Climate-fueled wildfires worsen danger for struggling fish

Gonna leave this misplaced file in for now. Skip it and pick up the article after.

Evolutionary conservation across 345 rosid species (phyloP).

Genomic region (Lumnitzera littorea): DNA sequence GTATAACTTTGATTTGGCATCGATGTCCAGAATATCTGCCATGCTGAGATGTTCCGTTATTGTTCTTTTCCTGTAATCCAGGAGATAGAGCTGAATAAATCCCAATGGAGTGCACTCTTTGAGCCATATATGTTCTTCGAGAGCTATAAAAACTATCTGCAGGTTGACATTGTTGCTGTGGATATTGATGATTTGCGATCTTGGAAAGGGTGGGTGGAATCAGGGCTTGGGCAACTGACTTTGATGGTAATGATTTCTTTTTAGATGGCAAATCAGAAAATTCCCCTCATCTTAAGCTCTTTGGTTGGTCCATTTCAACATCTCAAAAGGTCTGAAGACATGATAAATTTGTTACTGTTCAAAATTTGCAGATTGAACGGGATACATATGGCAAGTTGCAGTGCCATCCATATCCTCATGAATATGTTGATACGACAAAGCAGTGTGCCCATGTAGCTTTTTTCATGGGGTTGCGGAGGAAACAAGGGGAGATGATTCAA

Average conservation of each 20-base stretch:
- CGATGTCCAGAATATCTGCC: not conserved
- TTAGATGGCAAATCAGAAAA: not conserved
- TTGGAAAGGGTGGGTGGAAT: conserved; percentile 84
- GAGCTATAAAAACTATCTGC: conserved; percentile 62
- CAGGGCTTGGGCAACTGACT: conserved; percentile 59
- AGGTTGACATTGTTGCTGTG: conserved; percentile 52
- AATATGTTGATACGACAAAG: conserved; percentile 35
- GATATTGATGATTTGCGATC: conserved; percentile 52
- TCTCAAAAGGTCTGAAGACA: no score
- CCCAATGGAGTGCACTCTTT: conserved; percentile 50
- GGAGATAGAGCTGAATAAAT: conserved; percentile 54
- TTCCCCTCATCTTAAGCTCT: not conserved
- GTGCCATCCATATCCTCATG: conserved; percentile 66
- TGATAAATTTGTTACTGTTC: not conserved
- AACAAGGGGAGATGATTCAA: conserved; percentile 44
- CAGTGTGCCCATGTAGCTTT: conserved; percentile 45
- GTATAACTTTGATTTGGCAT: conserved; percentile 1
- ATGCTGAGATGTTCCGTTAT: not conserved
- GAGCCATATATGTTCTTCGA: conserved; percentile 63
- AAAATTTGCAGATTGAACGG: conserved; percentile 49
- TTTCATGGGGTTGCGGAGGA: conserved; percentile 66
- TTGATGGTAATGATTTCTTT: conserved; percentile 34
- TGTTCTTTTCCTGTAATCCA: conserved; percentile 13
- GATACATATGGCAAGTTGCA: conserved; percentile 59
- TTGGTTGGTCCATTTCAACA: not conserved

AMALIA, N.M. (AP) — After a wildfire roared through northern New Mexico this summer, state and federal biologists rescued scores of Rio Grande cutthroat trout from a small stream. They were kept alive in tanks for three months and recently released into another mountain creek. Such rescues of rare fish are becoming more necessary in the southwestern U.S. as climate change fuels bigger wildfires. They're followed by torrential rains that wash ashy muck into streams, killing fish and smothering their feeding and spawning areas. Fish in some places evolved to benefit from fire, which can provide nutrients and improve habitat. But giant, intense fires are causing fish kills.